From Alpha to Omicron: Everything you need to know about SARS-CoV-2 variants of concern

All viruses change over time, and SARS-CoV-2 is no exception. Here’s what we know about the current variants circulating globally at the current time.

  • 6 December 2021
  • 7 min read
  • by Linda Geddes
3D render illustration of Omicron
3D render illustration of Omicron


Since the SARS-CoV-2 virus first emerged in Wuhan, China in late 2019, its genetic material has experienced numerous changes, some of which have altered how easily it is transmitted, the severity of disease it causes and the performance of COVID-19 vaccines, diagnostics and treatments against it. These changes, or mutations, occur when a virus replicates or makes copies of itself. A virus that has mutated in this way is referred to as a variant.

It is not yet clear whether Omicron is more easily spread from person to person compared to other variants, or whether infection with it causes more severe disease.

Although some of these changes have no impact on how the virus behaves, others may affect some of its properties such as how easily it is transmitted or its ability to overcome our immune defences. Those changes that are advantageous to the virus tend to spread more, meaning that variants harbouring them gradually replace other circulating variants over time.

Alarming mutations

If one of these so-called variants possesses genetic markers that are predicted to affect its transmission, how well diagnostics, treatments or vaccines work, or if they appear to be responsible for an increased proportion of cases, it is labelled a “variant of interest”. A “variant of concern” meets these criteria, but also shows evidence of being more contagious, causing more severe disease, or being less susceptible to public health measures, vaccines, diagnostic tests and/or therapeutics.

Although some of the variants of concern that have been identified so far appear able to partially evade the immunity generated by vaccination, current evidence confirms COVID-19 vaccines still help to reduce the spread of COVID-19 and are highly effective at reducing hospitalisation and deaths associated with the disease.

Greek alphabet

In May 2021, the WHO began assigning variants of interest and variants of concern letters of the Greek alphabet. This was both to make them easier to remember, and to remove the stigma associated with referring to them by the country where they were first detected, which isn’t necessarily reflective of where they first emerged and may disincentivise countries from reporting their existence.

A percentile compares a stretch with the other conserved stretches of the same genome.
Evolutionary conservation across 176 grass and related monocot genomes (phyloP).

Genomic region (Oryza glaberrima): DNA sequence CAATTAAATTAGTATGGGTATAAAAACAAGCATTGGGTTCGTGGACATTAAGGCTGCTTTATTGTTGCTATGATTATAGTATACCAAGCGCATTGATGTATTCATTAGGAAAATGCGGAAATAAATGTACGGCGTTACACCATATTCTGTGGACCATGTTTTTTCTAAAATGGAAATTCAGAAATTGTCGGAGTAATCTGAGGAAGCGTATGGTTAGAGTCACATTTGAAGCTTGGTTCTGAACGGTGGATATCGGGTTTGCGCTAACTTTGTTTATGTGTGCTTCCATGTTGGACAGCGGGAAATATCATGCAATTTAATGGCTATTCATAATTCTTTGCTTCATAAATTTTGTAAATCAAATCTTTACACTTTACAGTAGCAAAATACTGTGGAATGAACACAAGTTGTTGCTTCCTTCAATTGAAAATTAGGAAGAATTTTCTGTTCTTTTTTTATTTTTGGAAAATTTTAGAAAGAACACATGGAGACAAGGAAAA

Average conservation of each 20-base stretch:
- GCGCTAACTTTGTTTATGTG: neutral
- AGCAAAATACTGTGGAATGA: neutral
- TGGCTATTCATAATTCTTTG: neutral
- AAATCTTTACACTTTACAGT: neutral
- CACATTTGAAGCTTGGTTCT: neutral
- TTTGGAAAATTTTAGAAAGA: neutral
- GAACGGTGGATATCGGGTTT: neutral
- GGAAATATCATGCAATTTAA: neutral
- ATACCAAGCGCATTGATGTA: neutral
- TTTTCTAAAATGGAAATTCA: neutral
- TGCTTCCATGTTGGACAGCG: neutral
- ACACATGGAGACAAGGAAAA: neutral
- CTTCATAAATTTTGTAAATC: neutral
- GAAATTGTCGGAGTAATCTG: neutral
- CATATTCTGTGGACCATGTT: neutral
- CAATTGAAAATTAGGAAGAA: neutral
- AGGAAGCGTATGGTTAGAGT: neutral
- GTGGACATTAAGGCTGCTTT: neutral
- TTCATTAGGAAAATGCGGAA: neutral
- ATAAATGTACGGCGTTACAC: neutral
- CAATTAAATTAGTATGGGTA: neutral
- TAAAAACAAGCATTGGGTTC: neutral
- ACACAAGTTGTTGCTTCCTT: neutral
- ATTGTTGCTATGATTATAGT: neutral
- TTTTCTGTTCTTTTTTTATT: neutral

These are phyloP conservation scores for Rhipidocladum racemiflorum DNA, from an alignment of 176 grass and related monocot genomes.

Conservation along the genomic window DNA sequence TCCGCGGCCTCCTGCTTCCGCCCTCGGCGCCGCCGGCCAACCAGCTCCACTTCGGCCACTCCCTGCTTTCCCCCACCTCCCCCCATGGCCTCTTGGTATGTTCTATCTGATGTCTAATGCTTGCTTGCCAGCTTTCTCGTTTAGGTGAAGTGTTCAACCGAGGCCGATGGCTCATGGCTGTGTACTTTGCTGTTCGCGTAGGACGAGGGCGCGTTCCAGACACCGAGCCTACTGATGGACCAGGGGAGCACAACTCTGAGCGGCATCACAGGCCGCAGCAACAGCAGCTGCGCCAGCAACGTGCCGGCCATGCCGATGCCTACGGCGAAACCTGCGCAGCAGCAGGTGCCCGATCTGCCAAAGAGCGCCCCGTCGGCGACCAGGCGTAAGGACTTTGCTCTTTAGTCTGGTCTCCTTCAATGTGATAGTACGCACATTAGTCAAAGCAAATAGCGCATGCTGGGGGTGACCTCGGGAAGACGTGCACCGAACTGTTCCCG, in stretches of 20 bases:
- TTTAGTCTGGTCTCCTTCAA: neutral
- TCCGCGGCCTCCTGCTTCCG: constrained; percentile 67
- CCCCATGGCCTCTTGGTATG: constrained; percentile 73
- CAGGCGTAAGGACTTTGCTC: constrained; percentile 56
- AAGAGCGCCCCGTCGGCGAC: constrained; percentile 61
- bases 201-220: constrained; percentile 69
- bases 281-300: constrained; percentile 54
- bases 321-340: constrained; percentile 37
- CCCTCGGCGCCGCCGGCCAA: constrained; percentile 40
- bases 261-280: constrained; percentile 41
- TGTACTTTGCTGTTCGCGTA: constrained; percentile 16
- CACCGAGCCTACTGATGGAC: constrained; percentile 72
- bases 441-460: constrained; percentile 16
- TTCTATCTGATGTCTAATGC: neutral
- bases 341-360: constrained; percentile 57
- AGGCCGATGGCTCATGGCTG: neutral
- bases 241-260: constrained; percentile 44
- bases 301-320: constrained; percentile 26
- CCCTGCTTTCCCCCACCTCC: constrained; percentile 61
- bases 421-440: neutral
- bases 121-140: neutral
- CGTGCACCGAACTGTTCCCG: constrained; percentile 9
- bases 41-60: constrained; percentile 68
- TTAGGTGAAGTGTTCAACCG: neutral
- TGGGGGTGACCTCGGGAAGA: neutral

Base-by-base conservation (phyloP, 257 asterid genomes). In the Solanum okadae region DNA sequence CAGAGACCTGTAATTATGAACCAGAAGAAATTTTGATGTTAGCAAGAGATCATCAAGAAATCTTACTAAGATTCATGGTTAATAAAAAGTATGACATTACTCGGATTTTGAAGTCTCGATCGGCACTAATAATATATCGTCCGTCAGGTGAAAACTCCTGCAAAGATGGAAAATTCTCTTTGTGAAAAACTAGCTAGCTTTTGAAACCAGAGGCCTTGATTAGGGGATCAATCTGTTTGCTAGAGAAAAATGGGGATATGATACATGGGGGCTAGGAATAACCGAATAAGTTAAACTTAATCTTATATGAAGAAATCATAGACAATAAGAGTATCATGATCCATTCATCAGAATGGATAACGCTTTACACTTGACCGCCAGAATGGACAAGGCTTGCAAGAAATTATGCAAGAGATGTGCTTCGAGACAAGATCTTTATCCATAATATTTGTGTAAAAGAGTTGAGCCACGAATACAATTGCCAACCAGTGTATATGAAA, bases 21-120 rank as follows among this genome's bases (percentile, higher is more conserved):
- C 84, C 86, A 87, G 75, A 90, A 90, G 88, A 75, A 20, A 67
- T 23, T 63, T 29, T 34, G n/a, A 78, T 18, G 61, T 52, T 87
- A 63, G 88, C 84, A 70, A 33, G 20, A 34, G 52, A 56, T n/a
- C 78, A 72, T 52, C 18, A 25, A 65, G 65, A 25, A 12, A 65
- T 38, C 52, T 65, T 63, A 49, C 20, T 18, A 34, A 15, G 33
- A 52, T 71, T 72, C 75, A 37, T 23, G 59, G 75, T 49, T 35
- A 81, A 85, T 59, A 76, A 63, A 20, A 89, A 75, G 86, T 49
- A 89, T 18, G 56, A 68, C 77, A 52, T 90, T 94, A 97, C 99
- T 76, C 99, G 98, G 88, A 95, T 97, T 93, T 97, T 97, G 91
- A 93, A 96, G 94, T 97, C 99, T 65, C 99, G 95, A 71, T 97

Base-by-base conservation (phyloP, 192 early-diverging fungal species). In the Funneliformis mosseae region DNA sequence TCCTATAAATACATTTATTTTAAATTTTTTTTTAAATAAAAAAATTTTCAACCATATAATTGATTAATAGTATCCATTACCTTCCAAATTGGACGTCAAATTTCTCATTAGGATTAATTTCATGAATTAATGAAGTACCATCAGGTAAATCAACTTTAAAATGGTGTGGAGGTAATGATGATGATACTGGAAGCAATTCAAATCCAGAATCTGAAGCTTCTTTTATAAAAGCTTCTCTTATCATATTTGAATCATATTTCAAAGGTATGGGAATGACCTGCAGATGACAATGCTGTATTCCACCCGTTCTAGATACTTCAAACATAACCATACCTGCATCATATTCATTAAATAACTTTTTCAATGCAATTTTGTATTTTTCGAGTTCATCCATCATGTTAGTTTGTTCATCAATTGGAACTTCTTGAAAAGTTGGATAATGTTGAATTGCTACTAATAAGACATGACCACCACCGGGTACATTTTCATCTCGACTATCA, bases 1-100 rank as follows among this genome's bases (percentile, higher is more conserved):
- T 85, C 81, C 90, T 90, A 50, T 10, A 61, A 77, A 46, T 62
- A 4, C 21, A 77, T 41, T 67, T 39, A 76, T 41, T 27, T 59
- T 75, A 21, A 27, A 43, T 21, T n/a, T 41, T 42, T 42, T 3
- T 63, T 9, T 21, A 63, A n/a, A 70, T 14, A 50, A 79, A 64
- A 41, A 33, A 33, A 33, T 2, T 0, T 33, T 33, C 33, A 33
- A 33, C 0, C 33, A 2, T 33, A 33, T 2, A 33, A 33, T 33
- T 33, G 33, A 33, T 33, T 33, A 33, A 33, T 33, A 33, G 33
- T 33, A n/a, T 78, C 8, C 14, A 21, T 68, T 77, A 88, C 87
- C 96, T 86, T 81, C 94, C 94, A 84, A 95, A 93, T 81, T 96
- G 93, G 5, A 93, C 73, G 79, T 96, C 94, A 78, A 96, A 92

Some of these variants of interest, such as Eta, Iota and Kappa, have since been taken off the WHO’s watchlist, because they are no longer considered a threat. Other letters of the Greek alphabet, such as “Nu” and “Xi”, have not been assigned to a variant. The WHO told Reuters that these letters had been skipped because “Nu” is too easily confused with “new”, and “Xi” is a common last name.

Variants of concern

Here’s a round-up of the latest information on the current variants of concern being monitored by the WHO and its international networks of experts:

Alpha (B.1.1.7)

First detected in the United Kingdom, and designated a variant of concern in December 2020, Alpha has now been verified in 192 locations worldwide (as of 3 December 2021). It contains several key mutations in the spike protein – the key the virus uses to gain entry to human cells – that mark it out from the original Wuhan strain. One is a N501Y mutation, which improves spike protein binding to cellular receptors making the virus more contagious. It also contains a D614G mutation, thought to enhance viral replication and a P681H mutation, the function of which is unclear, but which has emerged spontaneously many times.

Alpha is estimated to be around 50% more transmissible (contagious) than the original Wuhan strain, although there is considerable variation between studies. It is also thought to be associated with increased disease severity, although the data on this is also mixed. Fortunately, COVID-19 vaccines and monoclonal antibody treatments remain highly effective against it.

The WHO is also monitoring the spread of an Alpha variant that contains an additional E484K mutation, which may help the virus to slip past the body’s immune defences by evading neutralising antibodies generated through vaccination or previous infection.

Beta (B.1.351)